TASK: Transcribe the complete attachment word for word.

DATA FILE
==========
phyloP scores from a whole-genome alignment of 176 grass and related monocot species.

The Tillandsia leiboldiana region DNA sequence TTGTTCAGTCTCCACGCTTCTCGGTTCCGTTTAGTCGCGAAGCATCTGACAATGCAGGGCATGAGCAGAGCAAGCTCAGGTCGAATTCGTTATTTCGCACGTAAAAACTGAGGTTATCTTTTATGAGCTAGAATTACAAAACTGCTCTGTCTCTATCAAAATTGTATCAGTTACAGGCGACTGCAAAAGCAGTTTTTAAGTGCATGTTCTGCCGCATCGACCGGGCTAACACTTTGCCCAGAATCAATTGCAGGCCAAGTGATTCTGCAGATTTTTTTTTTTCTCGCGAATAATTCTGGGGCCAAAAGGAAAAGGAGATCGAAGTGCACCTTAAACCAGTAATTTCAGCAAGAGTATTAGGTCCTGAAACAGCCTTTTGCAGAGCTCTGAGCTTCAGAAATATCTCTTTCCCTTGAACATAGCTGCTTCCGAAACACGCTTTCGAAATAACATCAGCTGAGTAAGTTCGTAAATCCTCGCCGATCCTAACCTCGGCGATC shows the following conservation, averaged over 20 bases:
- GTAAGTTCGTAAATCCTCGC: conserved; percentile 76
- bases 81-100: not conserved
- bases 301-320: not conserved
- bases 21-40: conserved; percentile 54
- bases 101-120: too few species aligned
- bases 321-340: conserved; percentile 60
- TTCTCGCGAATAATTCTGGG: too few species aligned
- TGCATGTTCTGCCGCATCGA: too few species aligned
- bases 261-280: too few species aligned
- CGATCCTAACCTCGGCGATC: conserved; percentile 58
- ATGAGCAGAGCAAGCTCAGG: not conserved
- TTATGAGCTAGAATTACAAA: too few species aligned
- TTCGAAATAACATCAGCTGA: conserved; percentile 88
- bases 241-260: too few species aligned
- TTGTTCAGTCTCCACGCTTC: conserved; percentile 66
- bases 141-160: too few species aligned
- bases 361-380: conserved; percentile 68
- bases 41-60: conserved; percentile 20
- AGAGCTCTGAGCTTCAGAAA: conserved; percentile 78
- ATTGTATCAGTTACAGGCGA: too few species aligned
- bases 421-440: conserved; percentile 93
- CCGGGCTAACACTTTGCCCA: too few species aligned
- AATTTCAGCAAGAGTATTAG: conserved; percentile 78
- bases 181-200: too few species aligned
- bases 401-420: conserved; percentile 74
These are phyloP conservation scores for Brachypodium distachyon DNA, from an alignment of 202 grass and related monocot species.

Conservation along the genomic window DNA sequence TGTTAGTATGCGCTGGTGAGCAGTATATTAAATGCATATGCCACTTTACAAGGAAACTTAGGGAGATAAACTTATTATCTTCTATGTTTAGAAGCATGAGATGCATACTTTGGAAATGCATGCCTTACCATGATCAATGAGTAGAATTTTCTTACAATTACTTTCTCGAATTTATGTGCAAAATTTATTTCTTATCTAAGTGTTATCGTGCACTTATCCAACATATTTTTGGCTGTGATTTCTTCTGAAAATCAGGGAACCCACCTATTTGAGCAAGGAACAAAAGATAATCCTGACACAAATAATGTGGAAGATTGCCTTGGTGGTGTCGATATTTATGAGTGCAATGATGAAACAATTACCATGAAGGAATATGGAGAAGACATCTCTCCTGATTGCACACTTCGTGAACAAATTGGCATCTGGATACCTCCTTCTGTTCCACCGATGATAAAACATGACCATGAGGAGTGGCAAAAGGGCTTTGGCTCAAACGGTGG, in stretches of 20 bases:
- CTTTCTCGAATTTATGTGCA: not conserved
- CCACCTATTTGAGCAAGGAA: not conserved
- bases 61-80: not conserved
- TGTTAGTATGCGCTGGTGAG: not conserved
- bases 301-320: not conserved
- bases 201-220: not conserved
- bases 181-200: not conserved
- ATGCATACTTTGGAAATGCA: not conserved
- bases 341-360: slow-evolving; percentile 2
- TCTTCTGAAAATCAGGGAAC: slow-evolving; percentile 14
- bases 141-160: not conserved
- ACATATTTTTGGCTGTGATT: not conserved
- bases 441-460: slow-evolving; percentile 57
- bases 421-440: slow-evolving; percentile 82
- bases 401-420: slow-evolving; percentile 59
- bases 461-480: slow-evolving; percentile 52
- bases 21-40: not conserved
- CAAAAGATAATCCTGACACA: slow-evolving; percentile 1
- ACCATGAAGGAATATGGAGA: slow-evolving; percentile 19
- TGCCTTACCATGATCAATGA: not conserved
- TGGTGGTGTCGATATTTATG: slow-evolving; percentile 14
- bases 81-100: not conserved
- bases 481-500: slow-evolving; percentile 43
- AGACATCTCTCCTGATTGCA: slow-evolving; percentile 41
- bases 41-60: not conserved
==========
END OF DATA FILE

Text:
phyloP scores from a whole-genome alignment of 176 grass and related monocot species.

The Tillandsia leiboldiana region DNA sequence TTGTTCAGTCTCCACGCTTCTCGGTTCCGTTTAGTCGCGAAGCATCTGACAATGCAGGGCATGAGCAGAGCAAGCTCAGGTCGAATTCGTTATTTCGCACGTAAAAACTGAGGTTATCTTTTATGAGCTAGAATTACAAAACTGCTCTGTCTCTATCAAAATTGTATCAGTTACAGGCGACTGCAAAAGCAGTTTTTAAGTGCATGTTCTGCCGCATCGACCGGGCTAACACTTTGCCCAGAATCAATTGCAGGCCAAGTGATTCTGCAGATTTTTTTTTTTCTCGCGAATAATTCTGGGGCCAAAAGGAAAAGGAGATCGAAGTGCACCTTAAACCAGTAATTTCAGCAAGAGTATTAGGTCCTGAAACAGCCTTTTGCAGAGCTCTGAGCTTCAGAAATATCTCTTTCCCTTGAACATAGCTGCTTCCGAAACACGCTTTCGAAATAACATCAGCTGAGTAAGTTCGTAAATCCTCGCCGATCCTAACCTCGGCGATC shows the following conservation, averaged over 20 bases:
- GTAAGTTCGTAAATCCTCGC: conserved; percentile 76
- bases 81-100: not conserved
- bases 301-320: not conserved
- bases 21-40: conserved; percentile 54
- bases 101-120: too few species aligned
- bases 321-340: conserved; percentile 60
- TTCTCGCGAATAATTCTGGG: too few species aligned
- TGCATGTTCTGCCGCATCGA: too few species aligned
- bases 261-280: too few species aligned
- CGATCCTAACCTCGGCGATC: conserved; percentile 58
- ATGAGCAGAGCAAGCTCAGG: not conserved
- TTATGAGCTAGAATTACAAA: too few species aligned
- TTCGAAATAACATCAGCTGA: conserved; percentile 88
- bases 241-260: too few species aligned
- TTGTTCAGTCTCCACGCTTC: conserved; percentile 66
- bases 141-160: too few species aligned
- bases 361-380: conserved; percentile 68
- bases 41-60: conserved; percentile 20
- AGAGCTCTGAGCTTCAGAAA: conserved; percentile 78
- ATTGTATCAGTTACAGGCGA: too few species aligned
- bases 421-440: conserved; percentile 93
- CCGGGCTAACACTTTGCCCA: too few species aligned
- AATTTCAGCAAGAGTATTAG: conserved; percentile 78
- bases 181-200: too few species aligned
- bases 401-420: conserved; percentile 74
These are phyloP conservation scores for Brachypodium distachyon DNA, from an alignment of 202 grass and related monocot species.

Conservation along the genomic window DNA sequence TGTTAGTATGCGCTGGTGAGCAGTATATTAAATGCATATGCCACTTTACAAGGAAACTTAGGGAGATAAACTTATTATCTTCTATGTTTAGAAGCATGAGATGCATACTTTGGAAATGCATGCCTTACCATGATCAATGAGTAGAATTTTCTTACAATTACTTTCTCGAATTTATGTGCAAAATTTATTTCTTATCTAAGTGTTATCGTGCACTTATCCAACATATTTTTGGCTGTGATTTCTTCTGAAAATCAGGGAACCCACCTATTTGAGCAAGGAACAAAAGATAATCCTGACACAAATAATGTGGAAGATTGCCTTGGTGGTGTCGATATTTATGAGTGCAATGATGAAACAATTACCATGAAGGAATATGGAGAAGACATCTCTCCTGATTGCACACTTCGTGAACAAATTGGCATCTGGATACCTCCTTCTGTTCCACCGATGATAAAACATGACCATGAGGAGTGGCAAAAGGGCTTTGGCTCAAACGGTGG, in stretches of 20 bases:
- CTTTCTCGAATTTATGTGCA: not conserved
- CCACCTATTTGAGCAAGGAA: not conserved
- bases 61-80: not conserved
- TGTTAGTATGCGCTGGTGAG: not conserved
- bases 301-320: not conserved
- bases 201-220: not conserved
- bases 181-200: not conserved
- ATGCATACTTTGGAAATGCA: not conserved
- bases 341-360: slow-evolving; percentile 2
- TCTTCTGAAAATCAGGGAAC: slow-evolving; percentile 14
- bases 141-160: not conserved
- ACATATTTTTGGCTGTGATT: not conserved
- bases 441-460: slow-evolving; percentile 57
- bases 421-440: slow-evolving; percentile 82
- bases 401-420: slow-evolving; percentile 59
- bases 461-480: slow-evolving; percentile 52
- bases 21-40: not conserved
- CAAAAGATAATCCTGACACA: slow-evolving; percentile 1
- ACCATGAAGGAATATGGAGA: slow-evolving; percentile 19
- TGCCTTACCATGATCAATGA: not conserved
- TGGTGGTGTCGATATTTATG: slow-evolving; percentile 14
- bases 81-100: not conserved
- bases 481-500: slow-evolving; percentile 43
- AGACATCTCTCCTGATTGCA: slow-evolving; percentile 41
- bases 41-60: not conserved